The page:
There are two ways to animate a character in Golaem Crowd. Either through the animation engine (Motion Behavior or Locomotion Behavior) or thanks to a baked fbx/gcg animation through the Geometry Behavior. To convert an animation with the Character Maker and be able to use it within the Golaem Crowd animation engine, it should respect the following rules:
- apart from the root bone of the skeleton, only joint orientations are supported and converted (ie. joint position and scale animations are not supported), except in the specific case of squash'n stretch (see below)
- any animation rig can be used as soon as it always affects skeleton joint orientations (and position for the root bone)
- when creating locomotion animations (walk, run, turn cycles...) intended to be used in a Locomotion Behavior, more prerequisites can be found here.
Even if the previous list of prerequisites is enough to ensure a working animation, a few other things may help obtaining a better animation quality:
- when using complex rigs to control the joint animation, make sure to bake the animation before converting it. Sometimes, when querying the orientation of the joints in the skeleton, Maya can return different value than what's displayed in the viewport.
- pay attention to the Conversion Quality indicators in the Character Maker: if the curves turn red, it means that the animation will not be replayed correctly in the simulation.
At each frame, only one Squash’n Stretch ratio per auxiliary/extension bone chain is computed, based only on the positions of the joints which are parts of the bone chain. So for all the joints consisting of the same bone chain, scales or position translations must be uniform in time, e.g. must vary in the same way. For instance, if considering stretch on the arm of a human morphology (made of an arm bone and a forearm bone):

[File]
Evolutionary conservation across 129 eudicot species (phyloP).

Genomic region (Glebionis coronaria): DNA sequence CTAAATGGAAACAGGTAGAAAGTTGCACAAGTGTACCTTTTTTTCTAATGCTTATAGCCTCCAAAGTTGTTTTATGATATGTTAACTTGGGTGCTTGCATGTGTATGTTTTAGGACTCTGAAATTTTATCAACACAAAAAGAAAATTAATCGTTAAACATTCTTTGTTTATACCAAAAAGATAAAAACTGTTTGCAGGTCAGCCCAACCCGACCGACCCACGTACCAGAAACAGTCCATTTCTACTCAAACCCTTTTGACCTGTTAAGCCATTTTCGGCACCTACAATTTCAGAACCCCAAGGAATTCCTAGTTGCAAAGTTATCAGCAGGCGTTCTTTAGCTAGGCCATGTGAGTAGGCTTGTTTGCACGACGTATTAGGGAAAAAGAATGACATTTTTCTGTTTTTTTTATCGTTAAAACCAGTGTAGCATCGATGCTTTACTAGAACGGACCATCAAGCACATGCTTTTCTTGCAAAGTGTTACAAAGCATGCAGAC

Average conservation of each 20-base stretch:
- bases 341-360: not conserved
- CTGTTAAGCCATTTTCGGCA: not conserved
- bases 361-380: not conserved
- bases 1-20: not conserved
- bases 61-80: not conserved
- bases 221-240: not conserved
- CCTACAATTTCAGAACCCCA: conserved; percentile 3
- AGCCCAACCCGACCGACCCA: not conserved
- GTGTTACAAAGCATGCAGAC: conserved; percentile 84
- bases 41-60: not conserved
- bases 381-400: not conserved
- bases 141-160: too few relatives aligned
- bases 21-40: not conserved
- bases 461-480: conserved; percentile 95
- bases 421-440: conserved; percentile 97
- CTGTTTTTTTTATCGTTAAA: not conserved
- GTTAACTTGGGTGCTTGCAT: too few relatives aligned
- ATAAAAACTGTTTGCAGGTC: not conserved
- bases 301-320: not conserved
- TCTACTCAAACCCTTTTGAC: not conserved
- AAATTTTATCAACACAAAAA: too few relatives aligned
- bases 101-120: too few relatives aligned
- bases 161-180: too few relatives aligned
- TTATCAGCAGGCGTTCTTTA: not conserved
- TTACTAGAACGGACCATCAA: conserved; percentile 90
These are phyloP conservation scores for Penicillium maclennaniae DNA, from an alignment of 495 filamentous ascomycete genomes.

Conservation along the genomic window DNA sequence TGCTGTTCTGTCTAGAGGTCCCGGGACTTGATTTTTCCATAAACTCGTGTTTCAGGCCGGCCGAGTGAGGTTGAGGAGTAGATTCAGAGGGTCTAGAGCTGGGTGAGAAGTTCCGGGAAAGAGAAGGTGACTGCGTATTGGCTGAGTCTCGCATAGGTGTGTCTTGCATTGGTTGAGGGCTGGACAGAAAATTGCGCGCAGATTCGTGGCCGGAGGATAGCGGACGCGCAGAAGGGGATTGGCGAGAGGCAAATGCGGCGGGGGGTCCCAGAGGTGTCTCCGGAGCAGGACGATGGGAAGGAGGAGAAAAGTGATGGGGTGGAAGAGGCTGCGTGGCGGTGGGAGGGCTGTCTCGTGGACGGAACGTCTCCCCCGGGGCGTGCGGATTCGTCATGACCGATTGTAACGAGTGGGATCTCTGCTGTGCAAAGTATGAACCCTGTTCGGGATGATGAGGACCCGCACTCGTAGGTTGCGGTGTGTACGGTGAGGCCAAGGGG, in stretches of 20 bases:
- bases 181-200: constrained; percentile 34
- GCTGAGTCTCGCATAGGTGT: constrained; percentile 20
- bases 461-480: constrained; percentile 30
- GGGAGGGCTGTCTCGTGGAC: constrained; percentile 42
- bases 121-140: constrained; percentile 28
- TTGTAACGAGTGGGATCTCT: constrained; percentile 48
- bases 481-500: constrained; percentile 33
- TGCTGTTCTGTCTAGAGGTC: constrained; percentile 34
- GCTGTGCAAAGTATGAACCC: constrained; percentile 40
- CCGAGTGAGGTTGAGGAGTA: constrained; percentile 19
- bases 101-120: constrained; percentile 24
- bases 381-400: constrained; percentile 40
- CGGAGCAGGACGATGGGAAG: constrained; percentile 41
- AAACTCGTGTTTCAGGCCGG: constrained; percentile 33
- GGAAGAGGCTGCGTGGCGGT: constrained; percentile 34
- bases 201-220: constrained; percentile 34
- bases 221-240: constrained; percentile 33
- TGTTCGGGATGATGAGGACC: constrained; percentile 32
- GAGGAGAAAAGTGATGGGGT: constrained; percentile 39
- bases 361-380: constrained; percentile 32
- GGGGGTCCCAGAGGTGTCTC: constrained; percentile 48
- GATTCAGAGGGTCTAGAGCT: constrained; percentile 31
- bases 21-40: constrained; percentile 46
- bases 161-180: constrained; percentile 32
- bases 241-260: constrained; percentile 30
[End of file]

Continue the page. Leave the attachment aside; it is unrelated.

Right arm OK, as both forearm
Right arm not properly handled,
as arm bone is first growing/reducing before forearm bone is doing so
The amount of squash/stretch associated with a bone is computed considering the distance between this bone and its child. If a bone has several children, then all the distances from this bone to its children are taken into account to obtain a Squash’n Stretch average ratio. So the distances between a bone and its children must vary in the same way. For instance, if considering the hand of a human morphology (a hand bone with five finger bones):
Right hand not properly handled, as index finger is stretching whereas other fingers are squashing
The issues described above generally occurs when:
setting animation keys to scale several bones of a same bone chain, but not at the same frames;
using non-uniform scale on a bone that have several children bones;
using complex rigs to control the joint animation (that may cause minor but chaotic variations in the distances between a bone and its children bones).